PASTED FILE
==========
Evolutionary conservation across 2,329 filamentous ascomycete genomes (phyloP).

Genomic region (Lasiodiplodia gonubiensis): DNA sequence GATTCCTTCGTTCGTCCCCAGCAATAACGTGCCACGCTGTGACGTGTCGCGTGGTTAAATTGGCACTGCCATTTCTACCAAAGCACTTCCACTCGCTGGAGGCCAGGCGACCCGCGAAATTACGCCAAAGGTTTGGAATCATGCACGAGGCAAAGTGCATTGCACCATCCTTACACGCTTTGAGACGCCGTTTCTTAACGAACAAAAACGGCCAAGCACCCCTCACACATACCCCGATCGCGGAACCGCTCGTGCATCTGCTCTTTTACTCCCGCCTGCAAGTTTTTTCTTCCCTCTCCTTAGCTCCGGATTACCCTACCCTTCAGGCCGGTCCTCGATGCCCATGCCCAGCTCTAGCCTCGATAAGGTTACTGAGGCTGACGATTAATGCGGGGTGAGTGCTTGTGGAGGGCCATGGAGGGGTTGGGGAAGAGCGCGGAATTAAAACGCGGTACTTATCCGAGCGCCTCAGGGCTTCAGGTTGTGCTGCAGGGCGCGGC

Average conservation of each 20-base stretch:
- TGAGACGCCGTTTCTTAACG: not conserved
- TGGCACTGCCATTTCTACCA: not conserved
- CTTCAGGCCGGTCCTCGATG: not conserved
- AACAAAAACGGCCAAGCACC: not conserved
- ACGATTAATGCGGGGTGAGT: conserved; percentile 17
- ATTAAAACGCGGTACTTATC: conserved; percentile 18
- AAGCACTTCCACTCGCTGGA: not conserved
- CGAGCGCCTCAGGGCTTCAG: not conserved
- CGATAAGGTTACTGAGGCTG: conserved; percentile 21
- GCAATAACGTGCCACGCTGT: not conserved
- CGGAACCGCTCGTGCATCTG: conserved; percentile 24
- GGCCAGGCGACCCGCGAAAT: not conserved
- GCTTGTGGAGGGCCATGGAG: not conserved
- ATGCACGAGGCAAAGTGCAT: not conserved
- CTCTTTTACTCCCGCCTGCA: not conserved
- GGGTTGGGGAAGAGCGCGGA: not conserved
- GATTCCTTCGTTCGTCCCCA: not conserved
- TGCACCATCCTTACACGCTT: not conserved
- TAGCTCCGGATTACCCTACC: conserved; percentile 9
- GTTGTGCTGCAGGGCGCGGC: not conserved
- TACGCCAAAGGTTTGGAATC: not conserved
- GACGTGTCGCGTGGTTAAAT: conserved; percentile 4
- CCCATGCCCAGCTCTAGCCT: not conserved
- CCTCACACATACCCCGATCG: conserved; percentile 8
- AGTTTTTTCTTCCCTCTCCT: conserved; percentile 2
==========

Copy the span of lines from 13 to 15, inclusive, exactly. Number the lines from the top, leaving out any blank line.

- GCAATAACGTGCCACGCTGT: not conserved
- CGGAACCGCTCGTGCATCTG: conserved; percentile 24
- GGCCAGGCGACCCGCGAAAT: not conserved